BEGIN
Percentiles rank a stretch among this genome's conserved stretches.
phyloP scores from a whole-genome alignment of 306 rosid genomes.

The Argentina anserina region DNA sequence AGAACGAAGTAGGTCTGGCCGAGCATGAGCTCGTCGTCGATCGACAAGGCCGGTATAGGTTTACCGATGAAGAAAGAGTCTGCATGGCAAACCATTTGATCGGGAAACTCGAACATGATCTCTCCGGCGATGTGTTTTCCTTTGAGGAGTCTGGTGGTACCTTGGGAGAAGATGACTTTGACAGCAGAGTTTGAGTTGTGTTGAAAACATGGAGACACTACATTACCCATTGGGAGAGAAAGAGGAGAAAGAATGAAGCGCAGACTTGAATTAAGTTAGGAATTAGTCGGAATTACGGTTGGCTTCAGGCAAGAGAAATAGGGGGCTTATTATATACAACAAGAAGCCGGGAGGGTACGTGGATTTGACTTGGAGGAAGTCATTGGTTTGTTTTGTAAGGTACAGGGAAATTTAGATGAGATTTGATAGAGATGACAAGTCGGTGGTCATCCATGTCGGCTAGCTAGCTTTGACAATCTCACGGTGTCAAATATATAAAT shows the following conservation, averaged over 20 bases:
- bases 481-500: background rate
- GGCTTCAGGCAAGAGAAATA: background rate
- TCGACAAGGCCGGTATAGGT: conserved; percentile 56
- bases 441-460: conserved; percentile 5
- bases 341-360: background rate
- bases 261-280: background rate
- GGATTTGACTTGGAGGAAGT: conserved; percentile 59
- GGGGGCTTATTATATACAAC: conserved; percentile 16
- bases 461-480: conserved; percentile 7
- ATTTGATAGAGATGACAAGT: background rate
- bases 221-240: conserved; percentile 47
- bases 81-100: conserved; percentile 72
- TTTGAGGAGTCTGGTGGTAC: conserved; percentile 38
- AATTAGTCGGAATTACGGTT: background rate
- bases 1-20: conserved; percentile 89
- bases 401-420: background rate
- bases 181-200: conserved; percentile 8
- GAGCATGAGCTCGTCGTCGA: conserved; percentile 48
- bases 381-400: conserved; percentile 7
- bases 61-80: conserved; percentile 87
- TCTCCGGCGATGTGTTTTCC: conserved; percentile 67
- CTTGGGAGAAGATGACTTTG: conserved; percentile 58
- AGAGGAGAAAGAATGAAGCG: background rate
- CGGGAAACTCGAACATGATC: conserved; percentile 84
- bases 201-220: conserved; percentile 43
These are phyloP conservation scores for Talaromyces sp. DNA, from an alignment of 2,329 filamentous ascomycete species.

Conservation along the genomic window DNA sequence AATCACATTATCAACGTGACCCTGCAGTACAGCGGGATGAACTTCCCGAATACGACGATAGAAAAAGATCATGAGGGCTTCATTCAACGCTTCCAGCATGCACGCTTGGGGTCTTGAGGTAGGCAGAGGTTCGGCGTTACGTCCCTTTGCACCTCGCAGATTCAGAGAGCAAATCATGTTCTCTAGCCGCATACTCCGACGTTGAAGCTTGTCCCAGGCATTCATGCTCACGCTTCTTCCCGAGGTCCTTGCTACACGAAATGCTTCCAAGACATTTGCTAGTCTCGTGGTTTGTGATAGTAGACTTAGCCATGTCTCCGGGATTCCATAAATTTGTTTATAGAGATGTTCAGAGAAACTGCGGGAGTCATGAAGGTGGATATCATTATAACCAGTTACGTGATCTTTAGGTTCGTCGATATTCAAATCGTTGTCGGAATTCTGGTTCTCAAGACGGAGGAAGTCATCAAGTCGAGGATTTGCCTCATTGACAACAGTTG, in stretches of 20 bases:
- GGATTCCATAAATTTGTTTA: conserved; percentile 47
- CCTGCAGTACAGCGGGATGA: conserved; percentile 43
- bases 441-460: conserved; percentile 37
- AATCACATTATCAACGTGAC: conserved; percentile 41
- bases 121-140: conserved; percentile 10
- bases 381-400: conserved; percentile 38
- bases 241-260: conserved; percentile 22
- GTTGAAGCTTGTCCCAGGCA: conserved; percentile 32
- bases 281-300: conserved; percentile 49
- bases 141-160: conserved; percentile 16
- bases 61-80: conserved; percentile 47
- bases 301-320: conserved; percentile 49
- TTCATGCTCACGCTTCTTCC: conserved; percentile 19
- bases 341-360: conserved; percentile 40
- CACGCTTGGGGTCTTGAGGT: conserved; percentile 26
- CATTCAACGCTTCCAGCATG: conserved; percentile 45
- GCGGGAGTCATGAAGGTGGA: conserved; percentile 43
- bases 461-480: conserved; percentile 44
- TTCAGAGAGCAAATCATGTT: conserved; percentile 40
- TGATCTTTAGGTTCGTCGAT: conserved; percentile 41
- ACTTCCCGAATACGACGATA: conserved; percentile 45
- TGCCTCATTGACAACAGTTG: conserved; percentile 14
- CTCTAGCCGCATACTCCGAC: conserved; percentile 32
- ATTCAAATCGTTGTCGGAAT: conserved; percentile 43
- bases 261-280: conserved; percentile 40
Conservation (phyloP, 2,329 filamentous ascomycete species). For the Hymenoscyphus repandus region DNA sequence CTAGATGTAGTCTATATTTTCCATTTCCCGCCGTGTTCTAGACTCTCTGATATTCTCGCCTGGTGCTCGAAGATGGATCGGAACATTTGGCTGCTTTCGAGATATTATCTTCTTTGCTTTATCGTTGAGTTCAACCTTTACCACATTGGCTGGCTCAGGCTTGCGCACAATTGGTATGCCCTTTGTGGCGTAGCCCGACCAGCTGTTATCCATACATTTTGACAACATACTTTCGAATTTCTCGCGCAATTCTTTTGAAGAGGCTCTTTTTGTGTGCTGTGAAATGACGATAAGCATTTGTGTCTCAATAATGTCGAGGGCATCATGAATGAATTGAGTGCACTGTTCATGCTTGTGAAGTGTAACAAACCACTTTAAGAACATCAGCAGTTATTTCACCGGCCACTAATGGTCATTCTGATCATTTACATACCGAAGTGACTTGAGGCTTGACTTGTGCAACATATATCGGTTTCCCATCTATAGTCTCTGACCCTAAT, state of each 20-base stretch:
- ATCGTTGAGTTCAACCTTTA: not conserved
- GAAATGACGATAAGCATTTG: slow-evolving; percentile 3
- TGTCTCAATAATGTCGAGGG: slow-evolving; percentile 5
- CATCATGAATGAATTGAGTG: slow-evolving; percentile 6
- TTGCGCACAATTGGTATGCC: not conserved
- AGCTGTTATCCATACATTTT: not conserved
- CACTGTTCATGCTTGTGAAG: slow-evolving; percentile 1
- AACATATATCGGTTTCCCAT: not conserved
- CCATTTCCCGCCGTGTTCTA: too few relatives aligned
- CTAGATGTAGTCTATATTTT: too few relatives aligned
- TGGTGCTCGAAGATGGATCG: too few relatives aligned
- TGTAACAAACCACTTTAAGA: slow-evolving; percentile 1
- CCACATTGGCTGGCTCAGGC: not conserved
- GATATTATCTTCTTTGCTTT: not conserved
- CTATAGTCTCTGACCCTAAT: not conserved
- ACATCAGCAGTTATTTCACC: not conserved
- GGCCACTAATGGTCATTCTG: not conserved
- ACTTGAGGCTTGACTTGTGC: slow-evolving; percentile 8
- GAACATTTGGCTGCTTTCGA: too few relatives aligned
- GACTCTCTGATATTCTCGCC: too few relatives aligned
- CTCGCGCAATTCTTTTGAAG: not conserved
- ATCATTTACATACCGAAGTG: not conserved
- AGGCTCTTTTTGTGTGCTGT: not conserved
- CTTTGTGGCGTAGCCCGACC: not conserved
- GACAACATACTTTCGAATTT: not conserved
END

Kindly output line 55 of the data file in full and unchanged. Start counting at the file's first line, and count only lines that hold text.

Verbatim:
- bases 261-280: conserved; percentile 40